A couple of weeks ago I penned a ‘imagine if’ piece on a dream tour taking place in Indonesia - I listed seven locations that have been tried and tested, and imagined how cool it would be to have the WSL or even a rebel tour enjoying the perfect surf of Indonesia for a tour of sorts.
Since that article appeared, much has come to pass in Indonesia, including Jack Robinson winning the Rip Curl Cup at Padang, Uluwatu burning,  and a whole bunch of AV from one of the biggest and meanest swells to ever hit the archipelago. Indo has been in the limelight of late and let’s face it; the WSL really loves the limelight.
In amongst it all, there was a press release about the upcoming Nias Pro, that somehow almost seemed to slip through the cracks with so much Indonesian drama on the tables.
A quick search on the www.wsl.com website revealed a whole bunch of great information about their upcoming relationship with Indonesia.
Indo has had four events this year so far. The Corona Bali Protected,  the Krui Pro  and the Rip Curl Cup Padang Padang.

Bol Putra exploiting his invite to the Rip Curl, Cup Padang Padang. Photo: WSL/Nate Lawrence

The Nias Pro is a confirmed Men’s and Women’s QS 1,000 event for August as mentioned, and then things get a bit interesting. Firstly the Simeulue Pro is tentatively booked for the end of August for Simeulue Island in Aceh as a Men’s and Women’s QS 1,000, soon followed by the confirmed Men’s and Women’s QS 1,000 West Sumbawa Pro in early September.                                          
Next up is the QS 1,000 Men’s and Women’s tentative Cimaja Pro in West Java, and finally there is the Men’s and Women’s QS 1,000 tentative event, the Rote Pro at Boa Beach on Rote Island late October. 
However you look at it, and whatever theory you subscribe to, it cannot be ignored now that the WSL suddenly has a very large footprint in a territory that has been neglected for many years for a number of reasons. The Quiksilver Pro G-Land became a political nightmare, with liability, permissions and government fees just a few of the problems that saw Quik pull out at the time, despite the fact that it was one of the most exciting events on the tour. In Nias there were a few great events like the O’Neill Deep Jungle Open, despite one QS hopeful receiving a serious head injury from a car accident of sorts - he stuck his head out of the car window and was struck by something - while traveling across Nias to Sorake, and the effort to reward for the Nias event was simply deemed out of whack. This has all changed, and as we wait to see just exactly what Sophie Goldschmidt is going to announce about the 2019 season (no Pipe, no Cloudies etc) we suddenly have the knowledge that from a very cold start last year, Indonesia has suddenly become a big hit. This might change a couple of plans for the new season.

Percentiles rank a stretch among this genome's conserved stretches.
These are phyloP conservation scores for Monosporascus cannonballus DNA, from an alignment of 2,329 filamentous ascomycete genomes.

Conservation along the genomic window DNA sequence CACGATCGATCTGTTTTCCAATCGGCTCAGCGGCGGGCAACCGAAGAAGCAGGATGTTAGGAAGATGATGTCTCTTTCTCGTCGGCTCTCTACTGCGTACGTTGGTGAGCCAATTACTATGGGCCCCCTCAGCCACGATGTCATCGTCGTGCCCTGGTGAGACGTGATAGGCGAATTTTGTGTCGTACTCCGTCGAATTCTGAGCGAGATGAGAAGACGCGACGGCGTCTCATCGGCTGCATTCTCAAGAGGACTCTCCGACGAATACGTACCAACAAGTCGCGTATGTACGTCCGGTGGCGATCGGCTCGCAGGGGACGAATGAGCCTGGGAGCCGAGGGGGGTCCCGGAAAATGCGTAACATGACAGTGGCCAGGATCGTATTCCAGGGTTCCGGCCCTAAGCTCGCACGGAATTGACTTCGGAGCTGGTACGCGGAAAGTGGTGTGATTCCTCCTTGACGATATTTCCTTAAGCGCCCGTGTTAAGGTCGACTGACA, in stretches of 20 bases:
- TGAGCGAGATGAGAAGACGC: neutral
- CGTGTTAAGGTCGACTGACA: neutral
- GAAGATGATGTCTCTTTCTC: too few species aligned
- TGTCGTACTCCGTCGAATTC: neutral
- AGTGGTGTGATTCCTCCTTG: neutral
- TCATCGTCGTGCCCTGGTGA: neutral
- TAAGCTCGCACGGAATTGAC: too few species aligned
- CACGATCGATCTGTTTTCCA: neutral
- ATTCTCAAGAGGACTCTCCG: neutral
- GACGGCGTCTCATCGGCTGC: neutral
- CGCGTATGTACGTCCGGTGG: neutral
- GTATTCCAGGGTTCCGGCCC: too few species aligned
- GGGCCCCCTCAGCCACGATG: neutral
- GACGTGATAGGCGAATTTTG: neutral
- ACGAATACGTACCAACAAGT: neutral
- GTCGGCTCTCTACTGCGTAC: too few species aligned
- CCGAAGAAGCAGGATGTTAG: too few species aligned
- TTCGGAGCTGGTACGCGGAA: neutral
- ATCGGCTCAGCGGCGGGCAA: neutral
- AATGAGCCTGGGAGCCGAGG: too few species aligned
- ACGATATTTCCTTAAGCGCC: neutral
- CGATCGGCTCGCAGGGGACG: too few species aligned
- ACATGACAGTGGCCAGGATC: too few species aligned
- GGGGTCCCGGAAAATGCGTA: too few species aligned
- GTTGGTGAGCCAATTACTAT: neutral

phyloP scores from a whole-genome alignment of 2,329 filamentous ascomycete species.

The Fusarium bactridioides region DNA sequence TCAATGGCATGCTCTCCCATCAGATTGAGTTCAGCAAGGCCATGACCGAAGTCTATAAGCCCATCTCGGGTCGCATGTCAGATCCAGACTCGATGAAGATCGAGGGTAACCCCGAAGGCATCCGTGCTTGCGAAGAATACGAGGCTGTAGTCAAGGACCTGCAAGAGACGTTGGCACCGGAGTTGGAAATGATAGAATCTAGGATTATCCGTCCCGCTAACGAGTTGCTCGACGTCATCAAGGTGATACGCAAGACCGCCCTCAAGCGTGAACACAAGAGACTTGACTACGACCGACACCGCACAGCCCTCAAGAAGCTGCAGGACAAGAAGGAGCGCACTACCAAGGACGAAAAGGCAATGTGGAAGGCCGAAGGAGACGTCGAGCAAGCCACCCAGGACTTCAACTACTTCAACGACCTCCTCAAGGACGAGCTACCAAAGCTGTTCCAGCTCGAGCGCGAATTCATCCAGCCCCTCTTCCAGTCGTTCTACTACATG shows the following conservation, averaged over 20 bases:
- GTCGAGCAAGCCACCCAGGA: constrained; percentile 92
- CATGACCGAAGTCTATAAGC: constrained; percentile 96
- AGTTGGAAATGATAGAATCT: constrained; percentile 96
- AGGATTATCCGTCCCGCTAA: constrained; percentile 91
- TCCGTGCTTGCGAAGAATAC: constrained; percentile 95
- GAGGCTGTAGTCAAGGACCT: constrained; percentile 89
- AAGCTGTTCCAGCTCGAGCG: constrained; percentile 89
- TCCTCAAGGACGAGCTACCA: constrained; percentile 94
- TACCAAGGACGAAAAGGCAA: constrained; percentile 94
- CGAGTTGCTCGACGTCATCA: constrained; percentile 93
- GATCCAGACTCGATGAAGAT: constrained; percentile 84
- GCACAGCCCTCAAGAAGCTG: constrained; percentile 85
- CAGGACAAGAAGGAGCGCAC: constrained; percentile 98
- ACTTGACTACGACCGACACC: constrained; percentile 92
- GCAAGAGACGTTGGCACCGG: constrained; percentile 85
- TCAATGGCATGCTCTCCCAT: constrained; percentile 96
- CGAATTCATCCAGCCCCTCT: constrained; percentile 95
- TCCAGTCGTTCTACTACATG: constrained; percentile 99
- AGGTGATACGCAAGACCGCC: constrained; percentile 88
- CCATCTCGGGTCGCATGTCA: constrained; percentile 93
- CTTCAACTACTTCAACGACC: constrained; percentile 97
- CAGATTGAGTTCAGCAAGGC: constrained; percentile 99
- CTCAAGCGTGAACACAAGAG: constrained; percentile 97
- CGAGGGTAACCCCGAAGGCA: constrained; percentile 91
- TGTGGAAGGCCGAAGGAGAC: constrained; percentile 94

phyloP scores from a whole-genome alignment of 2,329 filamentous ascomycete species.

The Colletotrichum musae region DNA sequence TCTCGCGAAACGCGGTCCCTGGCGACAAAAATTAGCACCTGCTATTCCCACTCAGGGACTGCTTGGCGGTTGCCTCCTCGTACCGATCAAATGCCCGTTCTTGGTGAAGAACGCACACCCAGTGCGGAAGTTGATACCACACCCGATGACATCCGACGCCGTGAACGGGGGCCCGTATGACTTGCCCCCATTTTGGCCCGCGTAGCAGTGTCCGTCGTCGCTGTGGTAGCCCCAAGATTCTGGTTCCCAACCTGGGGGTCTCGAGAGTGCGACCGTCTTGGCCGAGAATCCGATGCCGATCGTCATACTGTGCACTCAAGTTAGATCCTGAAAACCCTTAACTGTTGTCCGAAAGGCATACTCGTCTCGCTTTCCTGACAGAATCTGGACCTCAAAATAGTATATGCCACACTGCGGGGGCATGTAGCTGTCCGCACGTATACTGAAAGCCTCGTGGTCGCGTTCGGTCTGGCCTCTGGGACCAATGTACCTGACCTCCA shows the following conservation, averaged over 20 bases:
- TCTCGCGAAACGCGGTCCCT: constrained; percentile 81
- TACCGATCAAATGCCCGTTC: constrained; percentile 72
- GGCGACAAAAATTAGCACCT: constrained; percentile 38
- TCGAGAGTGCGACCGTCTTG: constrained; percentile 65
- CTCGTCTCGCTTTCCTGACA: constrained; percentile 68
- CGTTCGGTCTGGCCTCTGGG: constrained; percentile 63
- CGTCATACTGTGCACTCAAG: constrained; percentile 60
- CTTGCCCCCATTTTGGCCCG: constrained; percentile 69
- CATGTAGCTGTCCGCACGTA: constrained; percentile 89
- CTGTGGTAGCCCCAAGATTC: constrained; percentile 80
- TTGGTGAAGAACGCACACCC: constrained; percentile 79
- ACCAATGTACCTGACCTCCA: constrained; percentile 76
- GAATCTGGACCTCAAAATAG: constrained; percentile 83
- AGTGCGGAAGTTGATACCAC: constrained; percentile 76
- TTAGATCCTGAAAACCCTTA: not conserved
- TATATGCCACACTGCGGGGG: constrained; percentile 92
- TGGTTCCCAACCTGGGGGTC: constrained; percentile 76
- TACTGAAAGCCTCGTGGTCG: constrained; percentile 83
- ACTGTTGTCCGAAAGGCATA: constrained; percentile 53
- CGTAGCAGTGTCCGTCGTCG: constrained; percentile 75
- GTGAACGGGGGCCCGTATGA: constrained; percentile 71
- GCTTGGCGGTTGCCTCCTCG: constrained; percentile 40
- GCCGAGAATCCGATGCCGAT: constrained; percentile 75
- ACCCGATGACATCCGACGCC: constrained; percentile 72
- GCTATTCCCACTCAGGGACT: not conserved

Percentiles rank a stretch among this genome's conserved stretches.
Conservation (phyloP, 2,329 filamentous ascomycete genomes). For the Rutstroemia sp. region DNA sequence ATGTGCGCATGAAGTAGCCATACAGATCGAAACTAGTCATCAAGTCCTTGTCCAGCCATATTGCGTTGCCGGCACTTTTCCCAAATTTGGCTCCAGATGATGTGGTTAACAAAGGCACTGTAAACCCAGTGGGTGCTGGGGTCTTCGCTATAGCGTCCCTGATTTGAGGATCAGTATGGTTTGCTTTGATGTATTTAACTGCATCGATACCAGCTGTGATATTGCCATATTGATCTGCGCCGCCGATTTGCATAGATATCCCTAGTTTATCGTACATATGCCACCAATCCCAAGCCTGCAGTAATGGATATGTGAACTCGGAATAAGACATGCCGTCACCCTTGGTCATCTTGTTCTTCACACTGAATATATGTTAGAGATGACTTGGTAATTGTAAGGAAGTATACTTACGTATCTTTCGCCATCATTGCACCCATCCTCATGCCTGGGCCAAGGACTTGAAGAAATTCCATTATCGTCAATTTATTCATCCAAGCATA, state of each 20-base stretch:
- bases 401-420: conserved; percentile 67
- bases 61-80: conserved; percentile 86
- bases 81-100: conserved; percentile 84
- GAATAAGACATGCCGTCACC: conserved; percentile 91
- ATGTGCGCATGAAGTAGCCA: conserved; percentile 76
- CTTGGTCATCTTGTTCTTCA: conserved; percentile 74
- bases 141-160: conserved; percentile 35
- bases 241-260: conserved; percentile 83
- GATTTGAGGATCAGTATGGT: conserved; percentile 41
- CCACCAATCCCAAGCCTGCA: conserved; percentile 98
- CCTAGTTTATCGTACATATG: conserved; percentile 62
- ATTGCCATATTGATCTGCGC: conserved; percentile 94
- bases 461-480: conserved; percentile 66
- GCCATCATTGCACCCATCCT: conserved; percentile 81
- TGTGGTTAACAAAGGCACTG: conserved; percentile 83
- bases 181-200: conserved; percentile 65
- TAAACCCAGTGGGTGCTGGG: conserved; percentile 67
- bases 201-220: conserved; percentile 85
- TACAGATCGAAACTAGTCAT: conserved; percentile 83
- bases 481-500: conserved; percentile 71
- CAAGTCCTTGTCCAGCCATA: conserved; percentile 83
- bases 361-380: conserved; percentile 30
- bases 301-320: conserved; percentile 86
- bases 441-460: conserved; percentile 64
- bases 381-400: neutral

One of the biggest considerations that the WSL puts in place when choosing a venue for surf events is the approach of the local surfers. If there is too much negativity from local surfers, then they will move on and find a location that is more receptive. For example they moved an event from Dungeons to Puerto Escondido for the Big Wave Tour a few years ago. If Margaret’s doesn't work there’s always Uluwatu with its hordes of local businesses, recently burned I might add, desperate for tourism dollars. If Gnarloo or Kalbarri are rebuffed by local opposition, then there are plenty of other surf spots in Indonesia that the local government will embrace and the inhabitants will be receptive to.
While the tentative new Indonesian leg of pro surfing might just be a blueprint at this stage, let’s remember that the key to any successful implementation of anything doesn't start with the solution.                                                                      
It starts with the blueprint.